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Could law enforcement leave Lincoln Heights?

Posted: 4:17 PM, Apr 21, 2016
Updated: 2016-04-21 21:53:37Z

LINCOLN HEIGHTS, Ohio – The bills are paid and sheriff's patrols in the village are not going away anytime soon,  officials say.

But some serious financial challenges still exist.

There have been reports that Lincoln Heights owes hundreds of thousands of dollars for sheriff's patrols. Not so, they said at the municipal building Thursday. I was handed copies of checks saying everything is current.

Talks are under way on a new contract, and that's where the new financial concerns emerge.

Bonnie Bach-Mitchell has lived in Lincoln Heights 35 years and has nothing but praise for the sheriff's patrols. Those started after the village did away with its scandal-ridden police force in October, 2014. 

"Now we have the police protection that we have not had in the past years and I really feel safe," she said.

She recalls the I-Team investigation that prompted the city to disband its police force, and she senses criminals changed their ways.

 "When they saw that there was a real police presence instead of the other police that we used to have, it has been drastically different," she said.

Now, there are questions about bills being paid on time and whether those patrols will continue.

 "The service will not stop." Mayor Richard Headen insisted.

 "All of the invoices presented to us by the Hamilton County Sheriff's Office have been satisfied in a timely fashion."

Village Manager Rebecca Hopkins says it cost $723,000 to pay for the patrols in 2015, but the price is going up.

 "This year's figure for the same level of policing that they're seeking from the village is $803,000 and we have countered that with a figure of $549,000 for their consideration," Hopkins said.

If the village has to pay more than that bottom figure, it may have make cuts elsewhere.

 "The village would see a significant drop in services provided to the residents of the village, and I'm certain that we would have to lay off a few employees in doing so," Hopkins said.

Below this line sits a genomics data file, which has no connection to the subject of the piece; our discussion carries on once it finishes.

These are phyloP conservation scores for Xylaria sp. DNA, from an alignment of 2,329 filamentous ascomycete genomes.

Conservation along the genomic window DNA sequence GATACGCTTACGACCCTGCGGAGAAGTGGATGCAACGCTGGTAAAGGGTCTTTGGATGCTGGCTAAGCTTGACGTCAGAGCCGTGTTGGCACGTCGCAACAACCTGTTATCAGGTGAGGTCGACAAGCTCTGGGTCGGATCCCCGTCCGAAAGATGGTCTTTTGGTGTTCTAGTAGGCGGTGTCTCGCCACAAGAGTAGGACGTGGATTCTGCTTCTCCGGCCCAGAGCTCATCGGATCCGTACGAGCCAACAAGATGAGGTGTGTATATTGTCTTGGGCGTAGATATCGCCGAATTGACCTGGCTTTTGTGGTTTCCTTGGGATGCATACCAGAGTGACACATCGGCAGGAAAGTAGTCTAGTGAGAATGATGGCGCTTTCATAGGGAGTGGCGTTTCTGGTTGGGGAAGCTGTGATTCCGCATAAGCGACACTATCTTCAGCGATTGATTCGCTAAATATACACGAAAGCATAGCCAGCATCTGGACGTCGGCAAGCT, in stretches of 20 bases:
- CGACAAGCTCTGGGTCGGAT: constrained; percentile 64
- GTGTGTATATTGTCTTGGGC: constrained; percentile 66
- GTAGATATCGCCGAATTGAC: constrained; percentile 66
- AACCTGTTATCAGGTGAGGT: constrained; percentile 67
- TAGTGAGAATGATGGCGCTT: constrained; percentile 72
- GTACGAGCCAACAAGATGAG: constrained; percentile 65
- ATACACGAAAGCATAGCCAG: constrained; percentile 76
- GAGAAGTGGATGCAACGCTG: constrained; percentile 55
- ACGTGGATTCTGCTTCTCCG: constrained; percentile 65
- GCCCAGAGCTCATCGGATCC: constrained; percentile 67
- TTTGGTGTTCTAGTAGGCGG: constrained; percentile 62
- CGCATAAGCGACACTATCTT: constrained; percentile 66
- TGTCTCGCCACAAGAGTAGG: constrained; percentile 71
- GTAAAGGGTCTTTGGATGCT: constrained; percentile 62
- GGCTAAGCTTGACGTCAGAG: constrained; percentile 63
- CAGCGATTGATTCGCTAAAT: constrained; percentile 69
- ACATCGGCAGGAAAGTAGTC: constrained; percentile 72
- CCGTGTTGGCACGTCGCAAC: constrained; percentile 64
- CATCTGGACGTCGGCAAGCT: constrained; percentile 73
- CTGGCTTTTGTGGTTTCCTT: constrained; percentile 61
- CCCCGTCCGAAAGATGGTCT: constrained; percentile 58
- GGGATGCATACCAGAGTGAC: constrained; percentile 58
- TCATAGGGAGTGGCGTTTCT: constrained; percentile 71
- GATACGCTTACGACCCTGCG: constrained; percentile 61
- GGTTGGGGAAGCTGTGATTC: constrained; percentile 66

"That's something that we will have to take a look at and we are taking a look at it," Headen said. "You can't wait until the last minute to take a look at something. We're looking at it now."

Hamilton County Commissioner Dennis Deters is concerned. Commissioners notified the state auditor that Lincoln Heights may be in financial distress.

"We're going to find solutions long-term to maintain public safety -- make sure that those police officers/sheriff's deputies are safe until we can sort this out," Deters said.

Bach-Mitchell takes it all in stride.

"Those are tough choices, but we are tough people. We have had circumstances that were even tougher than this in the past and we've come through."

The Ohio auditor is already here checking the books and after these new reports sent two more auditors in.

Lincoln Heights has a few other options for police patrols..

One is expanding mutual aid with Woodlawn, Wyoming, Reading, Evendale and Arlington Heights.

Another is creating a regional policing network through the Millcreek Valley.

Auditor Dave Yost’s office issued this statement Thursday:

"Yost was contacted by a representative of the Hamilton County commission late Wednesday who expressed concern over the fiscal condition of Lincoln Heights Village. As a result of that conversation and in accordance with state law, Yost directed staff to review the Village’s payables to determine if there is a fiscal distress situation that demands immediate action."

Sheriff's Office spokesperson Mike Robison issued this statement: